Minecraft Clubs and Other Ways to Destroy your Life

Update: I’m keeping this title even though everything has changed. We’re pretty devoted to the platform now, and once we figured out that we could just use a hosted server for $7/mo, our technical setup challenges have been few. I’d like to emphasize that point – there is a lot of information about setting up a server, but for many of us involved in education or NFPs, using MC within out own problematic networks may NEVER work. Our great tech team struggled for weeks, then one night I just paid $7 to Cubed Hosting and Minecraft was up and running in 5 minutes.



A couple years ago I refused to jump into Minecraft and mod making, because I thought the game would fall out of favor – but now it’s clear it’s here to stay, and I believe, will continue to transform into some kind of development platform for students (both building with cubes, command blocks, redstone and Java modding (someday).

Our Minecraft club has been the cornerston of our new “Social Computer Science” initiative at Have Dreams (see info here) , and for a while, lesson prep involved Googling things like “how to rename a sheep so it turns upside down“, and I was questioning what I was doing with my life. Anyway :)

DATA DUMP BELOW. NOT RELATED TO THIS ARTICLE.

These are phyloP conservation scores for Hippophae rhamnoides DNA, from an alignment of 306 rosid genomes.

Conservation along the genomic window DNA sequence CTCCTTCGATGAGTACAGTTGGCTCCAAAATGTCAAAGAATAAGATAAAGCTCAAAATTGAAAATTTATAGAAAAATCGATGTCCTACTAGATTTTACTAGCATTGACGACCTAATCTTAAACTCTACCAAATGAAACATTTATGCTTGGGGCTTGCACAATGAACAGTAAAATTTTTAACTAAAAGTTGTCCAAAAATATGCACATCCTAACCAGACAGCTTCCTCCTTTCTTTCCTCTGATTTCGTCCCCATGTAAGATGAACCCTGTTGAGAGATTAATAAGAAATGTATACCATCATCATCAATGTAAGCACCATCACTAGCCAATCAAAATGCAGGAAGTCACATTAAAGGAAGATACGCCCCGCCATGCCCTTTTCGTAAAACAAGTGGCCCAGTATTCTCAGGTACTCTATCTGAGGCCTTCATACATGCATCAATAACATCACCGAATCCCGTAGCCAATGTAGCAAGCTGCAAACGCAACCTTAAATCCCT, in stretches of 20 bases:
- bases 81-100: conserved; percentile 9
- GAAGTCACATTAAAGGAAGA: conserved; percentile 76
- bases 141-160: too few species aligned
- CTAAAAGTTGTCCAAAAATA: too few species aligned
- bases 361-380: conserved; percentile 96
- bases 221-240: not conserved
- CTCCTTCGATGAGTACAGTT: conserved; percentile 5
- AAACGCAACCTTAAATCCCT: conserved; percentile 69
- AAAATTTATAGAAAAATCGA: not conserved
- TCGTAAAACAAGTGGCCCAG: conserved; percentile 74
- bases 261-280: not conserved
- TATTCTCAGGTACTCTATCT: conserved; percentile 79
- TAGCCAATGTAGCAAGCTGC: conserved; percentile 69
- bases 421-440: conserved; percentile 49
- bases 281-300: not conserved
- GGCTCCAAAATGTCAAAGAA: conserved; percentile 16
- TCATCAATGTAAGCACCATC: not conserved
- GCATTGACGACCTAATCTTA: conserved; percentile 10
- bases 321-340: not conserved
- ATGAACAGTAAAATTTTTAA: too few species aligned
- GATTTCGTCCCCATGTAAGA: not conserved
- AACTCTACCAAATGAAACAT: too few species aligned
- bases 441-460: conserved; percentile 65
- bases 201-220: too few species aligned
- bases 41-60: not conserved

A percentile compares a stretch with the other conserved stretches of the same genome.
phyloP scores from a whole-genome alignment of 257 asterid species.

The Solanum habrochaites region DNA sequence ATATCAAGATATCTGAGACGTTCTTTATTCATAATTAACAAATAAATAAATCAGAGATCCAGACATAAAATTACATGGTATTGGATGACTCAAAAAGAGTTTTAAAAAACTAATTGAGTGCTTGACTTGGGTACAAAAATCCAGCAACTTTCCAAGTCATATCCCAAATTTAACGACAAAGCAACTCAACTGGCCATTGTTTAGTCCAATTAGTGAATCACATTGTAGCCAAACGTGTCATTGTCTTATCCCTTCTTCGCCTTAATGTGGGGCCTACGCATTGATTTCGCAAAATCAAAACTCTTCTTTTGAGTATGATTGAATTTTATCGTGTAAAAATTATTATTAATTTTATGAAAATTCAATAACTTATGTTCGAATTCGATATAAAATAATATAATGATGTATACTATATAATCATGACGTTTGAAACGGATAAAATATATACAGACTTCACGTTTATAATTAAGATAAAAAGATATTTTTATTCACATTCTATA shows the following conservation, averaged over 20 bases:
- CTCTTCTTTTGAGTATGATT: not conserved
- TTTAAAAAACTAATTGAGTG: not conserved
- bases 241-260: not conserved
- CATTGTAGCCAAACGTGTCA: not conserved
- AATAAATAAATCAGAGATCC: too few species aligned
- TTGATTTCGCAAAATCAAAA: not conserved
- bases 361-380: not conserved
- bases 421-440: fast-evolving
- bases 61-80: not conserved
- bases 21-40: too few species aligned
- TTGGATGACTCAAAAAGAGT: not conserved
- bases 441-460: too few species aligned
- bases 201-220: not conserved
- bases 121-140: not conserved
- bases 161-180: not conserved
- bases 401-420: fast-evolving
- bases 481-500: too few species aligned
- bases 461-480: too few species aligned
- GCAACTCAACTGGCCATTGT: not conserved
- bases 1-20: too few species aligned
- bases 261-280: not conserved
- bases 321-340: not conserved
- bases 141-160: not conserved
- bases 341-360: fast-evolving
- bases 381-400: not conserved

So let’s start with the basic setup and move into curriculum and activities.

– I just use vanilla Minecraft and the organization pays the one-time $30 fee for each license.  Some kids have their own, which they prefer and saves money.

– No mods (yet – spring of 2015 we’ll start)

So those are the basics of setup.


But after a few sessions, the old questions creep back in: is anyone getting left out? Is everyone being served by this activity? How do we structure this and make it more social, without getting crazy on the technicalities?

Thus… Minecraft Treasure Hunts (with analog aspects) … see post The Book of Trust: Minecraft Lesson Plans (or “How to Gamify Minecraft without Modding)


The video clip below is a little out of date, but this is a tour of what had been built a few months back. I didn’t recognize the powered rails when I did this screen capture, but those are elaborate rollercoasters. The kids are amazing.